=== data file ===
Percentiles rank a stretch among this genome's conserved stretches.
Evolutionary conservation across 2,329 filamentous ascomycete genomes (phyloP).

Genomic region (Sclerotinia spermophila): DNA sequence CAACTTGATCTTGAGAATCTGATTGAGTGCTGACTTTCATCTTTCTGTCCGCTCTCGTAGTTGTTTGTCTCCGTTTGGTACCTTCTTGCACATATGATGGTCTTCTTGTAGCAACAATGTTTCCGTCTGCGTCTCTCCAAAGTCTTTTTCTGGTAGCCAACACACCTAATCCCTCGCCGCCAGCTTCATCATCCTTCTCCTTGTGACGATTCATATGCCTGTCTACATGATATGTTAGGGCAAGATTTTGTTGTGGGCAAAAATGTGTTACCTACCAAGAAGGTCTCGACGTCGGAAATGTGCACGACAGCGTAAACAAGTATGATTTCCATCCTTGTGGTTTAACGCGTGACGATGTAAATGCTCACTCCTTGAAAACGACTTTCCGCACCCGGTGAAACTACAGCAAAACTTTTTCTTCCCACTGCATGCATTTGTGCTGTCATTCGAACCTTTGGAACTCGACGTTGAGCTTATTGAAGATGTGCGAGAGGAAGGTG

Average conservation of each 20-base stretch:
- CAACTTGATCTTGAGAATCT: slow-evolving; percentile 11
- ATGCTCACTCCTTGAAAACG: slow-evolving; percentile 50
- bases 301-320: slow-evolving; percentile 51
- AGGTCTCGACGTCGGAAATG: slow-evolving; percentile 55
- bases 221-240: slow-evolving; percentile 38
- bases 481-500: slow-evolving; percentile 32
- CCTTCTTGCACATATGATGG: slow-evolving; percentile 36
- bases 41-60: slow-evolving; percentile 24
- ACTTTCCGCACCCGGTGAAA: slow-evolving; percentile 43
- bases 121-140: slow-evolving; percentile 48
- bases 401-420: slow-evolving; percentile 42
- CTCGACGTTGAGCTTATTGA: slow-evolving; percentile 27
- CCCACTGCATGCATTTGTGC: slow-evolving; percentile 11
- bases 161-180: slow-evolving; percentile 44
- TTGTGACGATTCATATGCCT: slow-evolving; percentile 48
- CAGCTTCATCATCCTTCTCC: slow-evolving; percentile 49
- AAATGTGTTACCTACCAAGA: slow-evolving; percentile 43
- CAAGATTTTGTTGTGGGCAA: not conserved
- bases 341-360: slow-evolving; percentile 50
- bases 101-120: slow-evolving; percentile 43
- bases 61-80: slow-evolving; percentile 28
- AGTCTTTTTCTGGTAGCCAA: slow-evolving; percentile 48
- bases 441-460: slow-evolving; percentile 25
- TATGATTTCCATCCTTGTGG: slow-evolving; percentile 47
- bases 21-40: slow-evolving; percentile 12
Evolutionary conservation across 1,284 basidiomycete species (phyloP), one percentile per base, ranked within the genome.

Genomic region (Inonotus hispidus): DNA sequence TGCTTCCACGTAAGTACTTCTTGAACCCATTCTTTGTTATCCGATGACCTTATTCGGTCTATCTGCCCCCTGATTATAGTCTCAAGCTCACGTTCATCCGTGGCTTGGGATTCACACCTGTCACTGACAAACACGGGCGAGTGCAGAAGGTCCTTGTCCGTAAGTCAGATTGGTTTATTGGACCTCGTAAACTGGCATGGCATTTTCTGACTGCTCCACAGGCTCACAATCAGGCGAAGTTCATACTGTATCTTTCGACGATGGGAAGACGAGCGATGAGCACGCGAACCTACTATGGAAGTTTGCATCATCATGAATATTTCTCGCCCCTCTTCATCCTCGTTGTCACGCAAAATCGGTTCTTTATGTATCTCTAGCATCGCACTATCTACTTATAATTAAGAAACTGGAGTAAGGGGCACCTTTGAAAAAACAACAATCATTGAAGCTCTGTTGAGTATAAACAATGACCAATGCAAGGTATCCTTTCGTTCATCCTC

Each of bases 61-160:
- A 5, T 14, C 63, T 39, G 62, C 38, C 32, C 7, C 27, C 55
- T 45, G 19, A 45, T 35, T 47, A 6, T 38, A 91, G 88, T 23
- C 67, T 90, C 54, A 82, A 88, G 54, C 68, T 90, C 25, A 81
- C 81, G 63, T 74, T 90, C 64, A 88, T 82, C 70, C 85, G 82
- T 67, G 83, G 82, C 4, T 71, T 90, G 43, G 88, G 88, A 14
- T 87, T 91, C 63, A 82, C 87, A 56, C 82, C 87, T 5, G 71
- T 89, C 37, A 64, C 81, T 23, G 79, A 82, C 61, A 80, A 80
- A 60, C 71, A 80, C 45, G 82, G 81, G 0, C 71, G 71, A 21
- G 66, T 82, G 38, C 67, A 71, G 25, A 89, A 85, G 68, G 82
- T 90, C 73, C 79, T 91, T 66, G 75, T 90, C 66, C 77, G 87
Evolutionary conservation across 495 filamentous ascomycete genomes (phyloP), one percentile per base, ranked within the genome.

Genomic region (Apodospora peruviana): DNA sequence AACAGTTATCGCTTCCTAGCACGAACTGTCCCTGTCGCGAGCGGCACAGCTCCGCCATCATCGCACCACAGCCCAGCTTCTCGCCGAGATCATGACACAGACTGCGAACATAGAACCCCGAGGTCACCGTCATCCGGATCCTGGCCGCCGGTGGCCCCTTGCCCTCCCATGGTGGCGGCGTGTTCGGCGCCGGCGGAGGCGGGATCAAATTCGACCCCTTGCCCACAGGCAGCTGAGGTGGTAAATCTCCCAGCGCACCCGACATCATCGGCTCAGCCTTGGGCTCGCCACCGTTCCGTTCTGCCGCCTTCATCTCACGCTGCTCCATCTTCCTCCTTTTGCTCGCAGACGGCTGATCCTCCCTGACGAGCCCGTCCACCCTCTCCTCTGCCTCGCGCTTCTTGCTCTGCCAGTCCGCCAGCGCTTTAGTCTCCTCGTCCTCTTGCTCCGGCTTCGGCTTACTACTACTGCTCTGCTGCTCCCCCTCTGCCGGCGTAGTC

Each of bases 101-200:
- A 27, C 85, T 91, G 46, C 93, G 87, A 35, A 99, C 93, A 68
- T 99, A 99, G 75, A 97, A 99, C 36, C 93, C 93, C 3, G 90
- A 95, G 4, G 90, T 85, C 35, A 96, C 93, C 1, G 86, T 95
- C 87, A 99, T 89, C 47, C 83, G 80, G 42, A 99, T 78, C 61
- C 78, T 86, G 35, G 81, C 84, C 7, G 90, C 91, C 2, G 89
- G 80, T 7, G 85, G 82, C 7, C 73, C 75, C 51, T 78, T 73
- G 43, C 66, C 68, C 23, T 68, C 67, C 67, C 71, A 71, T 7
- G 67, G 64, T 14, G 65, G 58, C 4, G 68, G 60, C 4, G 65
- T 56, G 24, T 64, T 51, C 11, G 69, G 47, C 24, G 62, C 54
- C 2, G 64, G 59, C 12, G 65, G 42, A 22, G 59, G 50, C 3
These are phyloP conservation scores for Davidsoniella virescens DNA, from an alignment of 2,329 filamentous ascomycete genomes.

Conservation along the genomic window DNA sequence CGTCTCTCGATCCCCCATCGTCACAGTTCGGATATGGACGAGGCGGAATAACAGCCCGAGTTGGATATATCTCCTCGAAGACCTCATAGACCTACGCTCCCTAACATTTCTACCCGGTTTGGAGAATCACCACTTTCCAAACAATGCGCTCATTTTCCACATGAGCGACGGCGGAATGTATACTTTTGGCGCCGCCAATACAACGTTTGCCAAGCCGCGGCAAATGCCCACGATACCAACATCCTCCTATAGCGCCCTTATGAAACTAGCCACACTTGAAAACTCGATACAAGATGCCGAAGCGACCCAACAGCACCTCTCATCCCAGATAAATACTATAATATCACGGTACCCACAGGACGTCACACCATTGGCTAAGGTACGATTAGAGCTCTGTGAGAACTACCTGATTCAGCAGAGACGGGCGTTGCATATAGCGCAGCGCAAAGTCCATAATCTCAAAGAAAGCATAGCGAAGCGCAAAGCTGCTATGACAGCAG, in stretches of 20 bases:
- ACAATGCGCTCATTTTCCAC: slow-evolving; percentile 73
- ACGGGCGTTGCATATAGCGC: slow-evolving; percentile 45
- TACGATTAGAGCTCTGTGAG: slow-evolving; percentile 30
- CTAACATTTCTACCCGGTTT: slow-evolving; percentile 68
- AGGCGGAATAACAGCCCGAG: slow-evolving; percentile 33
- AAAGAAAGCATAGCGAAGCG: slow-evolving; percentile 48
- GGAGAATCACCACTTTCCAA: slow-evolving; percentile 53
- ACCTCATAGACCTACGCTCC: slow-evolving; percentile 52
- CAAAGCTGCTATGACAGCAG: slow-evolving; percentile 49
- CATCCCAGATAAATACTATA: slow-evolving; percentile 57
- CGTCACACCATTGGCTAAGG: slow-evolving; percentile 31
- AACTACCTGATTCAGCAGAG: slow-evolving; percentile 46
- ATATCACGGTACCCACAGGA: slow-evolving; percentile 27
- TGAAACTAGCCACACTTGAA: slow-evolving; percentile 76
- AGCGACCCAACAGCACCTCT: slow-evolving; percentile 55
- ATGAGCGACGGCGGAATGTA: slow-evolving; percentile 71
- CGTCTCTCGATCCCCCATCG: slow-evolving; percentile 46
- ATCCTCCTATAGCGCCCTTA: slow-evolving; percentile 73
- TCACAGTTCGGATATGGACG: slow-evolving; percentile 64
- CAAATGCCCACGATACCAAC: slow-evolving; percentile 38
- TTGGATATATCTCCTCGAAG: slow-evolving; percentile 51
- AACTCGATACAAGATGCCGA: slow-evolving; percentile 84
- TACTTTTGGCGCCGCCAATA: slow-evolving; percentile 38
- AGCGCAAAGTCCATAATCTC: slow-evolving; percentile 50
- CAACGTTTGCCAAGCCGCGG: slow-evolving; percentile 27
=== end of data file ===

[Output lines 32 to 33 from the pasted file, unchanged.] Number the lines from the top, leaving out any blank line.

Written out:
Each of bases 61-160:
- A 5, T 14, C 63, T 39, G 62, C 38, C 32, C 7, C 27, C 55